– Bob @FlowchainSensei

  3. Great post.

    Take it a step further though. Capacity, in itself, provides no benefit. We can, instead, think in terms of

    “With x% freed-up capacity (or increase in capacity), we can now do a, b, and c”

    Putting capacity in those terms is what will likely speak financially-minded CFO’s and C-level folks.

    Great post.

  4. Hi David,

    well said.

    My observation is that senior managers at large service organisations believe that the answer to every problem is to drive down unit activity costs by:

    * standardising and formalising the business process;
    * centralising it;
    * automating it with IT;
    * reducing staff to the minimum level according to theory and
    * outsourcing to the provider with the lowest daily resource rate.

    Often this is called Lean Six Sigma management.

    And yet everywhere this is done we see:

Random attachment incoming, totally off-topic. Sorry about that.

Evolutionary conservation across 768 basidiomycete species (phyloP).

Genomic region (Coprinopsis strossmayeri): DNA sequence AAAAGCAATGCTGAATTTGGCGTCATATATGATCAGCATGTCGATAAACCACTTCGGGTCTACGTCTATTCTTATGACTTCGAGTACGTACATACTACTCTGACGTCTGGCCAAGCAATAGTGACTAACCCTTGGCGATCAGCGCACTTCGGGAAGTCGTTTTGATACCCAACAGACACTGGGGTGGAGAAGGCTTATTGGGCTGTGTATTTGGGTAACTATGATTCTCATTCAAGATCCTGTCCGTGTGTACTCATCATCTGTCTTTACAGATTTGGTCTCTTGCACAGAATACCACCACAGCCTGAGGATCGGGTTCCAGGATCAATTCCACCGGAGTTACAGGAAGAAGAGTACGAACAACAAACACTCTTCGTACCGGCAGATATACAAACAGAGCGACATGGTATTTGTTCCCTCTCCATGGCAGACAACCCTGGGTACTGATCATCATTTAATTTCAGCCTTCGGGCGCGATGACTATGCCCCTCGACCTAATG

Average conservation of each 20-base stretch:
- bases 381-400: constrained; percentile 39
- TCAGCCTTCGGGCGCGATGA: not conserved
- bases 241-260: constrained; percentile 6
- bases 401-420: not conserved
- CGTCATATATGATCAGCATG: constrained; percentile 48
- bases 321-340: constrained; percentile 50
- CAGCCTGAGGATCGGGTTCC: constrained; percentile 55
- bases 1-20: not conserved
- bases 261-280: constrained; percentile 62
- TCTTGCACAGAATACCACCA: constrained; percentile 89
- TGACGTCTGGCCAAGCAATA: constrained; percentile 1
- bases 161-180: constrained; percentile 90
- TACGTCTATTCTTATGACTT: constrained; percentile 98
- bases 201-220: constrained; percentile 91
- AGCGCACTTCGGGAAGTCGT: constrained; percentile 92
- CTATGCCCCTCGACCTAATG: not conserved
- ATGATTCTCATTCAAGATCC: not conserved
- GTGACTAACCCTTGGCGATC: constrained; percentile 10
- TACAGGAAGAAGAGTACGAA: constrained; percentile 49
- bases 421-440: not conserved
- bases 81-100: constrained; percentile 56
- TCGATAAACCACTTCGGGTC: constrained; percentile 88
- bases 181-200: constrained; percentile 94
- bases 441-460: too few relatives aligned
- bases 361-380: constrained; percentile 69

* enormous IT expenditure;
    * a large number of skilled permanent staff laid off;
    * a huge increase in errors and rework;
    * a big increase in backlog and wait time;
    * a massive increase in the number of contacts the customer makes;
    * a huge increase in customer dissatisfaction
    * a big increase in costs for other areas dealing with the new “lean” group;
    * an enormous amount of “gaming” of performance measures by staff and outsources;
    * a total refusal by senior executives to listen to complaints;
    * a massive breakdown in trust between senior executives and staff and
    * overall a big increase in costs and a big reduction in quality.

    This applies both to internal and external customers of processes.

    It’s a nightmare and I’m really glad you’re calling it out.

    The big question is how can you persuade senior managers to do something different when theirr first reaction is to smash anyone into the ground who talks about it?

  5. Iteresting and nice wrap up.

    Seems like this lines up nicely with the Agile principle of “Maximizing the work not done” – do only the most effective thing, doing less to get more.

  6. Very good post, great points made! Why everyone shouldn’t be working at (or over) capacity at all times is one of the hardest things to make upper management understand. Even after years and years of ineffective and delayed projects due to demand being higher than available capacity, they still don’t get it.